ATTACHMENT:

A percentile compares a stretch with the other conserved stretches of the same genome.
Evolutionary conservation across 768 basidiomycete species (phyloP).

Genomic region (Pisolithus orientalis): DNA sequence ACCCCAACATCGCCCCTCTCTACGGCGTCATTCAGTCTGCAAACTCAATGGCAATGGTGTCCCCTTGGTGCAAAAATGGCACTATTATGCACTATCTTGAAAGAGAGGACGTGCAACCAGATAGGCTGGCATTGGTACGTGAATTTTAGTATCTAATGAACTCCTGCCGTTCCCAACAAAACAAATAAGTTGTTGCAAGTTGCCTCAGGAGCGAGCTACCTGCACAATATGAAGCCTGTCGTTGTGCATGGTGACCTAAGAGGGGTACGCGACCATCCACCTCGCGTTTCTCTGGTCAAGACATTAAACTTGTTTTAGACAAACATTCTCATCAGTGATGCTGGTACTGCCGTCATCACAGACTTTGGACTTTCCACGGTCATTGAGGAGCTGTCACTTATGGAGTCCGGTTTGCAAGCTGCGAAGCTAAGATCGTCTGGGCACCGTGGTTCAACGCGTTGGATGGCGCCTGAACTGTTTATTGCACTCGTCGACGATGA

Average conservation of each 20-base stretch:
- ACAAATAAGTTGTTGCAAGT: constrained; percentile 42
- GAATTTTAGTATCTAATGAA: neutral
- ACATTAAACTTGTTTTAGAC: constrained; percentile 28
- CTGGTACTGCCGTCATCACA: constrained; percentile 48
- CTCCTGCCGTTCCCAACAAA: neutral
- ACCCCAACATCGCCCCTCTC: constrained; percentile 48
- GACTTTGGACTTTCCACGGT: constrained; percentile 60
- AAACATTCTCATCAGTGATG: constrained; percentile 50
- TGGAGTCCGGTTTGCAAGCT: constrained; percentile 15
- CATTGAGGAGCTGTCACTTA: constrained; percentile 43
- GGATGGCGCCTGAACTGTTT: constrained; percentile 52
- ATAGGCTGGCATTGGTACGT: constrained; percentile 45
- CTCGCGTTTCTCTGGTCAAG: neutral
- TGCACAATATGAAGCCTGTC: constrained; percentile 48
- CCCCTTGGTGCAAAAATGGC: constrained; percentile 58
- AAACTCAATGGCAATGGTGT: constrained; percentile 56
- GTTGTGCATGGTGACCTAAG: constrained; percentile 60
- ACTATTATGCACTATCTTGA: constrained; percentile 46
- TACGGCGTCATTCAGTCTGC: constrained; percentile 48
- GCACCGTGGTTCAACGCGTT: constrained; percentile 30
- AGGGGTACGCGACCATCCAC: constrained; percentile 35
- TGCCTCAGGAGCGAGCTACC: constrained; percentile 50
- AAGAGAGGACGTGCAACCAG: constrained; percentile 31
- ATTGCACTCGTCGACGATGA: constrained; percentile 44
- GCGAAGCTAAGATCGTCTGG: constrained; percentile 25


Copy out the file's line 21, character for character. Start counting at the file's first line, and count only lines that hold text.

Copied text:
- GTTGTGCATGGTGACCTAAG: constrained; percentile 60